10 Things You Should Know About Dinosaurs

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If all you know about dinosaurs comes from Jurassic Park and Jurassic World you’d be forgiven for thinking they’re all hellbent on eating Hollywood’s most delightful actors and occasionally looking sympathetic as we come to realize that man is the true monster. But dinosaurs roamed the earth for about 175 million years and you know they must have gotten a few things done in that time. Humans have only existed for about 200,000 years and we’ve already created burritos and HBO. With that in mind, here’s what you need to know about dinosaurs…

10. T.Rex Had 10-Inch Teeth 

Everyone knows a Tyrannosaurus Rex was a living monster, but it’s hard to wrap your head around just how monstrous these things were if you haven’t seen a full skeleton in person and all you have to go on is what you’ve seen in movies. In real life, a T. Rex had teeth that were up to 10-inches long to the root. They were capable of taking a bite that weighed 500 pounds in their mouths at one time. Google says Chris Hemsworth weighs 220 pounds and Chris Evans weighs 200, so a T. Rex could eat both Thor and Captain America in one bite and still have room for a good portion of Iron Man’s 172 pounds.

While determining how a dinosaur must have lived so long ago isn’t easy, some scientists think the T. Rex might have been a scavenger like the hyena, roaming the countryside for carrion on which to feast. Other evidence has shown that perhaps the opposite was the case and that the T. rex’s imposing size and fearsome jaws were built for hunting like a lion. So what’s the definitive word on how a T. Rex hunted? No one knows for sure, and we may never know. What we do know is that whatever it chose to eat didn’t stand a chance.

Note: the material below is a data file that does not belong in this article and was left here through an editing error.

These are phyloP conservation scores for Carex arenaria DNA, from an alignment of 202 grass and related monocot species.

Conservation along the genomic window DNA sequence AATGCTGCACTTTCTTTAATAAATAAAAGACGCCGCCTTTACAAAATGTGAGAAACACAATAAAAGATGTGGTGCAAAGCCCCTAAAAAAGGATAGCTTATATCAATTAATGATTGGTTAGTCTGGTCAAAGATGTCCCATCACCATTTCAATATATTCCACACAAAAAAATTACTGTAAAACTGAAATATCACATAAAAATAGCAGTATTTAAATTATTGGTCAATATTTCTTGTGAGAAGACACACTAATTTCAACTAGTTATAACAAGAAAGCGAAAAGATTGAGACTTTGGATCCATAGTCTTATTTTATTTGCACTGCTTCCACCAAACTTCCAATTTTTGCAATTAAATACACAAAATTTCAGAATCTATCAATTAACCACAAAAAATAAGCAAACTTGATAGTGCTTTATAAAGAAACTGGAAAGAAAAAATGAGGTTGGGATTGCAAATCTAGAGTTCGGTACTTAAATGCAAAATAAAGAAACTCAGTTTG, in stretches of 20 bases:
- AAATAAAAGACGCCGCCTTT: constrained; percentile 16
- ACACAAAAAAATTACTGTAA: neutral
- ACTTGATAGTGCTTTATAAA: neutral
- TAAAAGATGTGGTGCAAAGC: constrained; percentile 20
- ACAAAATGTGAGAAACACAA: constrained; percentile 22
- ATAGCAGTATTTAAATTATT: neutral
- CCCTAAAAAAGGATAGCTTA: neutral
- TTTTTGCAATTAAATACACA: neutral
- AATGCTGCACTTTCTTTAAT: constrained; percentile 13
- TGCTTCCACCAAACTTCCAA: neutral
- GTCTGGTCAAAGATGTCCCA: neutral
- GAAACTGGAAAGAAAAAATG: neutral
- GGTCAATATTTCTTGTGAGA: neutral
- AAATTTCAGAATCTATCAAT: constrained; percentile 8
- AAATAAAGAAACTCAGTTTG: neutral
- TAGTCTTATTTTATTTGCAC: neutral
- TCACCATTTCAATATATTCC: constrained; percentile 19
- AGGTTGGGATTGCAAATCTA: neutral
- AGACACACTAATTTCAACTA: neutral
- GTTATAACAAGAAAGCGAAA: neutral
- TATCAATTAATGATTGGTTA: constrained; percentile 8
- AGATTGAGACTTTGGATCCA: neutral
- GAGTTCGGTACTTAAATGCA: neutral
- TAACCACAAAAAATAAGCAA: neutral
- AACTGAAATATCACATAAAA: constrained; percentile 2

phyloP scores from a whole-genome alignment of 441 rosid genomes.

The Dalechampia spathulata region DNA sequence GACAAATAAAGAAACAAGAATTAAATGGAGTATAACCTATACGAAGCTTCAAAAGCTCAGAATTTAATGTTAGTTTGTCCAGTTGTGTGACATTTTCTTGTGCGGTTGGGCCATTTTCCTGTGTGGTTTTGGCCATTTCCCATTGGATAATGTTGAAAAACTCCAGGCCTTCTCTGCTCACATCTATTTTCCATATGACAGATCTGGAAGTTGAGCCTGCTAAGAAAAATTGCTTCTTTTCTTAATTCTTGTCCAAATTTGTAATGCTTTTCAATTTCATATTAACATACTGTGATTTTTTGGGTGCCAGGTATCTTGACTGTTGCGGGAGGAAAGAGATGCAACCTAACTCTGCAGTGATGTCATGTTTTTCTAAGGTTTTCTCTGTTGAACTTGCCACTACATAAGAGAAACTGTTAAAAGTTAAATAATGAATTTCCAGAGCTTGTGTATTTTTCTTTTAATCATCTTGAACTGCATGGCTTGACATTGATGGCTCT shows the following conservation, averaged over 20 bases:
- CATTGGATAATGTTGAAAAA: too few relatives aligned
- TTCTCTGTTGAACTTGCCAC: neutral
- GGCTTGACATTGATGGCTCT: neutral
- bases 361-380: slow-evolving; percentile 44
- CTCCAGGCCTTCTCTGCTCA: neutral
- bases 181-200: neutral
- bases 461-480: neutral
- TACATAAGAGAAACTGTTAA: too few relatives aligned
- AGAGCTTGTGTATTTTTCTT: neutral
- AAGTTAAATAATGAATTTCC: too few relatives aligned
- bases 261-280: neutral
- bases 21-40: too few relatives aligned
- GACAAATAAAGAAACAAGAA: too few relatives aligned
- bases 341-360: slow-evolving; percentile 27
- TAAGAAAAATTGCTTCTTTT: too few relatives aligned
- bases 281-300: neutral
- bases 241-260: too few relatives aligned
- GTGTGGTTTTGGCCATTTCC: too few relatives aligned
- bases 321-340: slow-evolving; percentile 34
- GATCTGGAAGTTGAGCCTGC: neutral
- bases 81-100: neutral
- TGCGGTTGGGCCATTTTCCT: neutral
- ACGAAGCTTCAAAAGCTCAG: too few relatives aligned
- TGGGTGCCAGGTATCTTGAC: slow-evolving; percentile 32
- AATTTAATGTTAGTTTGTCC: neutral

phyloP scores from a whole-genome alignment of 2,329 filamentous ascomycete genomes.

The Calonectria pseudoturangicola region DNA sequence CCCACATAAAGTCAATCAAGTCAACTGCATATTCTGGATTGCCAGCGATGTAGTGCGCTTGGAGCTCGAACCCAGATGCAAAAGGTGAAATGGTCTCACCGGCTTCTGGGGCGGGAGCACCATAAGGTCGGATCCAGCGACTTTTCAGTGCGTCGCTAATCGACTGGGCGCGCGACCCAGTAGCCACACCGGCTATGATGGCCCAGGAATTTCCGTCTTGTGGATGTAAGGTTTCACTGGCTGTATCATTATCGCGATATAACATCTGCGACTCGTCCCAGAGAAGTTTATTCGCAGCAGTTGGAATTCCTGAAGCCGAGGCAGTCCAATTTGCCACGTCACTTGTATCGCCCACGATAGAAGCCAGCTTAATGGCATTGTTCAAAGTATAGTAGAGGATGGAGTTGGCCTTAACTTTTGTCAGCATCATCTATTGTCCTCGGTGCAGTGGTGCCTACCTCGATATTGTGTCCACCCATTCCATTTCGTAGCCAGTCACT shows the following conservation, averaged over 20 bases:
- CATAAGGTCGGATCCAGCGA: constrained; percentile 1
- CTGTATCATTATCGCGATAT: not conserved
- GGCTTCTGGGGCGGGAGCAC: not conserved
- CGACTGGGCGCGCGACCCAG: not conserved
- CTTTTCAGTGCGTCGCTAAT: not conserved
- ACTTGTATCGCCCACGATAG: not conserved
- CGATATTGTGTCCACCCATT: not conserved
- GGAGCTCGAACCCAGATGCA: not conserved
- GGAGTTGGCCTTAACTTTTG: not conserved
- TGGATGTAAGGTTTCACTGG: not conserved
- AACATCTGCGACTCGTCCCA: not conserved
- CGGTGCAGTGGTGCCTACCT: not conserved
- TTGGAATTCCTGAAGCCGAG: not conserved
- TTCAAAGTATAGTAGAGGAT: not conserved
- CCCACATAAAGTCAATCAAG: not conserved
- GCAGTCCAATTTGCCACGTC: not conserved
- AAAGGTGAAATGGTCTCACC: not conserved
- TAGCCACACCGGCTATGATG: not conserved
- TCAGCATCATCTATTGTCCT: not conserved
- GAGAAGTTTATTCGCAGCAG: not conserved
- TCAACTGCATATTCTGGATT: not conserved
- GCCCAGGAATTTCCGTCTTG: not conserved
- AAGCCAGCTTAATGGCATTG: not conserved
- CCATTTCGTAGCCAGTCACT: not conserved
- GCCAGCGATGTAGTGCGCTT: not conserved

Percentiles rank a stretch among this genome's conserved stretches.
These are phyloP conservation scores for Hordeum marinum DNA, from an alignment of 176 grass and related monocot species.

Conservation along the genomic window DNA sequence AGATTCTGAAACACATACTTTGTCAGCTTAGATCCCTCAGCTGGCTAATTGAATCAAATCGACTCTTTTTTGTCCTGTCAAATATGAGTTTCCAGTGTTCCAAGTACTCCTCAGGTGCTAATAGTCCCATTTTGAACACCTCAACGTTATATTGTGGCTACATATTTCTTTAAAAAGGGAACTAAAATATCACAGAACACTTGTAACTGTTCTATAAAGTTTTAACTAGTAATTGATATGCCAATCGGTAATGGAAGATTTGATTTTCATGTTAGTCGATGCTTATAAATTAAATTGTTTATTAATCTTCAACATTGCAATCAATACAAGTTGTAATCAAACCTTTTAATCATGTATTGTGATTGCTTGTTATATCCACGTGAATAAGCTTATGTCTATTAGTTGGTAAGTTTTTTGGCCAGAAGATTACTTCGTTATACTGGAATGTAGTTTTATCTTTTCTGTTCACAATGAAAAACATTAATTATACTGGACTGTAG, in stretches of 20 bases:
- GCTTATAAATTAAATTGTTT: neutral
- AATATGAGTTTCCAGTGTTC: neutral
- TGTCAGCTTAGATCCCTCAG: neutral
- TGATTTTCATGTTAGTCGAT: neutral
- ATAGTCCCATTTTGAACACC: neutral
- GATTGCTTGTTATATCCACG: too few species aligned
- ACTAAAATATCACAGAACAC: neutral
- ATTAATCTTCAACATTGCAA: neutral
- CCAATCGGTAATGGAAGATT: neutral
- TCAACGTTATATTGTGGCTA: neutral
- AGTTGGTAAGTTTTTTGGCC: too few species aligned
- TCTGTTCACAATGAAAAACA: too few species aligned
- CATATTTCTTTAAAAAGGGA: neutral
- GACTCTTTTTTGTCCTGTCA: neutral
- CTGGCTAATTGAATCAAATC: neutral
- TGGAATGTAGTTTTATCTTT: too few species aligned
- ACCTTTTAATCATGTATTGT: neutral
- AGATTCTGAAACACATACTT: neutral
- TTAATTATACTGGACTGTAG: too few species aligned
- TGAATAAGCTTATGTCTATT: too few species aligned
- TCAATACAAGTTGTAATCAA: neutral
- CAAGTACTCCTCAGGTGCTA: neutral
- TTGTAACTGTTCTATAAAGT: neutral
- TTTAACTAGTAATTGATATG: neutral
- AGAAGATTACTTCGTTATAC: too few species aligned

9. Wishbones Come From Dinosaurs

You’ve probably heard that chickens are one of the closest living relatives to the T. Rex in the modern world, but the practical way in which that could be the case is difficult to understand. They walk on two legs, they have vicious little claws, what else is in common? Well it turns out there another weirdly easy to point to link between modern poultry and the tyrant lizards of old.

Like your Thanksgiving turkey, dinosaurs like the T. Rex had a wishbone. The furcula bone, the technical name for the wishbone, is unique to birds. They couldn’t achieve flight without their chest muscles attached to it. But dinosaurs had them, too. The two most famous residents of Jurassic Park, the raptor and the T. Rex, both had wishbones in their chests.

Why did a massive lizard incapable of flight need the bone birds use to fly? The working theory is that it supported their chest muscles, allowing them to grapple with prey.

8. Brontosaurus Was a Real Thing